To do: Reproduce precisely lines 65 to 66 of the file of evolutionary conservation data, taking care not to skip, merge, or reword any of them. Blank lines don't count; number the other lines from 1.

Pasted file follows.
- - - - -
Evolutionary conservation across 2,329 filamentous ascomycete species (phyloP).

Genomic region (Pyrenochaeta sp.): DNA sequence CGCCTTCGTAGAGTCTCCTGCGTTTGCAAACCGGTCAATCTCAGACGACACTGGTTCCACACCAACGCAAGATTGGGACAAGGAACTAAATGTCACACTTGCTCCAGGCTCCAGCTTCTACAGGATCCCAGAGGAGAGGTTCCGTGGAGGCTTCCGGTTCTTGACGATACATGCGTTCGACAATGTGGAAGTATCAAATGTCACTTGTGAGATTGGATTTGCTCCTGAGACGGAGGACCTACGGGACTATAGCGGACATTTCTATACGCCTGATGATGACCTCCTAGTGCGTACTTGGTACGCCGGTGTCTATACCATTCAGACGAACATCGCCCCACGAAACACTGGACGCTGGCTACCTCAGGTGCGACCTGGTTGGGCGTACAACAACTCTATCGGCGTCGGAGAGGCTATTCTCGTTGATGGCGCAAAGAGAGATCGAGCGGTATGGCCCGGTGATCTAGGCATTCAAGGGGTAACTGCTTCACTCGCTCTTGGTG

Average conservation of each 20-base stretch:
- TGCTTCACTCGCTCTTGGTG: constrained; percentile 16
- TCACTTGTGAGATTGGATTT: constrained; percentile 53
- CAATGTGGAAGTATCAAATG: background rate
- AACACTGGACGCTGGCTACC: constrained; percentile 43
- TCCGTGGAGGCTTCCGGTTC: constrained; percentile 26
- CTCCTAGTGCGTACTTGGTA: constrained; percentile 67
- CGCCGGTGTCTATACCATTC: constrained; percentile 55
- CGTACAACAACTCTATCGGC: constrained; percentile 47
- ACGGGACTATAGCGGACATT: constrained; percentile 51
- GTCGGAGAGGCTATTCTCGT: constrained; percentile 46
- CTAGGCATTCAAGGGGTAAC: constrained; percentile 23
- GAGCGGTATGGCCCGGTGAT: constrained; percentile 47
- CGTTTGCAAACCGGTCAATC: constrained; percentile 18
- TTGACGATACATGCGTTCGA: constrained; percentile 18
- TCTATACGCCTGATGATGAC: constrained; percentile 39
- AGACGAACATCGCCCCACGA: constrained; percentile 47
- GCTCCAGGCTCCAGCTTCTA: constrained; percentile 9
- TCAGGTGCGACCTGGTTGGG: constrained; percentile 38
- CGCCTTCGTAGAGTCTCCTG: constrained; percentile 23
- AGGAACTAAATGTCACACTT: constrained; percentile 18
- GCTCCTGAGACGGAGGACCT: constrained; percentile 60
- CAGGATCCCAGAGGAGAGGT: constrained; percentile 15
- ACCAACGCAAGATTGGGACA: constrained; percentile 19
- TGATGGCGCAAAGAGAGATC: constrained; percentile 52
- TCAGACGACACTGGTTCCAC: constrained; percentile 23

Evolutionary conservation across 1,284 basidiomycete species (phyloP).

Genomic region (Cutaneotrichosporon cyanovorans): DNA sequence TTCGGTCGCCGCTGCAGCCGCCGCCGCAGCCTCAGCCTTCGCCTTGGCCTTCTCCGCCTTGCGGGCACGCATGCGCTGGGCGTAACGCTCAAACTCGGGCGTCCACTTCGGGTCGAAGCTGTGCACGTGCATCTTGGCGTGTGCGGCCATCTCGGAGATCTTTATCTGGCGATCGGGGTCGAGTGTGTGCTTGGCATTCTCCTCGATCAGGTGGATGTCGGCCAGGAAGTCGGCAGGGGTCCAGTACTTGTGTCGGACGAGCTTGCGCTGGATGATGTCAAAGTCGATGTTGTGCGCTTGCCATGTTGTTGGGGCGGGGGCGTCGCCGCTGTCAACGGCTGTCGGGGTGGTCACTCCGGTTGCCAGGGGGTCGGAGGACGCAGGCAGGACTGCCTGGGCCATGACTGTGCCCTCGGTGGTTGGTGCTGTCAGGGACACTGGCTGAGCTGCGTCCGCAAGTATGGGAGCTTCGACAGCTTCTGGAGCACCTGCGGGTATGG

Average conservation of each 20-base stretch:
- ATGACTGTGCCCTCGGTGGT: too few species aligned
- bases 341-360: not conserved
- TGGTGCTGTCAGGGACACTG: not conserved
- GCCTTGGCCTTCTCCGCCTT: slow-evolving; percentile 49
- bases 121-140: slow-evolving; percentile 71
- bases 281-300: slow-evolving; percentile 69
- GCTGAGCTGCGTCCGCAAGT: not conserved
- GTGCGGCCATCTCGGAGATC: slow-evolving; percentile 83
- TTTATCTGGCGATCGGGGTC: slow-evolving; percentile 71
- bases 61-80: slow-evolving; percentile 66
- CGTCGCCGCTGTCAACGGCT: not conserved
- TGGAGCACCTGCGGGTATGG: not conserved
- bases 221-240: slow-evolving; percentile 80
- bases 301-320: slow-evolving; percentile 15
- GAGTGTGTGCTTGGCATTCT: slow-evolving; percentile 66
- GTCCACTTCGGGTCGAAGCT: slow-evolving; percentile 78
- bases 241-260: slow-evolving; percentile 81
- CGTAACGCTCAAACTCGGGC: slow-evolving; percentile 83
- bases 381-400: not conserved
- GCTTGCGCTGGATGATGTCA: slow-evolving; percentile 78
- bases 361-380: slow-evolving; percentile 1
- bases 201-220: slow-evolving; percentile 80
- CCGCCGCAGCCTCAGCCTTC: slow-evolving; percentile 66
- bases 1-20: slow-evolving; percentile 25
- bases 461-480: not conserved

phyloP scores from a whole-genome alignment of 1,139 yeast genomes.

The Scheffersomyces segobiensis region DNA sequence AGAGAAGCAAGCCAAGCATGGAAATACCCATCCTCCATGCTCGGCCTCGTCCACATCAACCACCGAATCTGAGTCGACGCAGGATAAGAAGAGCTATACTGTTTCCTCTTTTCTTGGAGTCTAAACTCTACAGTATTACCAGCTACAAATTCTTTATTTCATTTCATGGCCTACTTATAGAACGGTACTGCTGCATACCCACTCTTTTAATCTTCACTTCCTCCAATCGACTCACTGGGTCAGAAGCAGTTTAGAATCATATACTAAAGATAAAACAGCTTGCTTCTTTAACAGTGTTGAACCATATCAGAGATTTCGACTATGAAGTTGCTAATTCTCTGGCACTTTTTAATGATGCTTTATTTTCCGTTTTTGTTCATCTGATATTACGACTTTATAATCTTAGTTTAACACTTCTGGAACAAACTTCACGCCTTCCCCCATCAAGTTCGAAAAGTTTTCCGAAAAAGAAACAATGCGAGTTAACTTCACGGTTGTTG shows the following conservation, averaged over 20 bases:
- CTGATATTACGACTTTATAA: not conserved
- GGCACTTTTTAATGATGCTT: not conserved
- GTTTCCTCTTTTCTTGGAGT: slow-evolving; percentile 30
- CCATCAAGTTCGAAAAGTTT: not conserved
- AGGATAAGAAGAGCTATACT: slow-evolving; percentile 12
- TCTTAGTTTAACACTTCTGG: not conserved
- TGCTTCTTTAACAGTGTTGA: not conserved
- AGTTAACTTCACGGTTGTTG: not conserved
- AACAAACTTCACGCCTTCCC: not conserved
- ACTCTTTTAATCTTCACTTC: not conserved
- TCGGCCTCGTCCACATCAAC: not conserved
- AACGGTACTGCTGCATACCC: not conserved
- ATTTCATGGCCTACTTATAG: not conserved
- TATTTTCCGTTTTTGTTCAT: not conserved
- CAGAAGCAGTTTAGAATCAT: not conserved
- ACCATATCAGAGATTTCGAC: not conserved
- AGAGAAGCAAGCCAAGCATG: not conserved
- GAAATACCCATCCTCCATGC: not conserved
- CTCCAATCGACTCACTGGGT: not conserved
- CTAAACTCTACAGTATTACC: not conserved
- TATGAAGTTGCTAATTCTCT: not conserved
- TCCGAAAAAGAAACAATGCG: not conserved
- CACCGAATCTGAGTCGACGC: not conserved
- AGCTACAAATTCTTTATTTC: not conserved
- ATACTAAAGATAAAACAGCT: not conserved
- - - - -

- TGCTTCTTTAACAGTGTTGA: not conserved
- AGTTAACTTCACGGTTGTTG: not conserved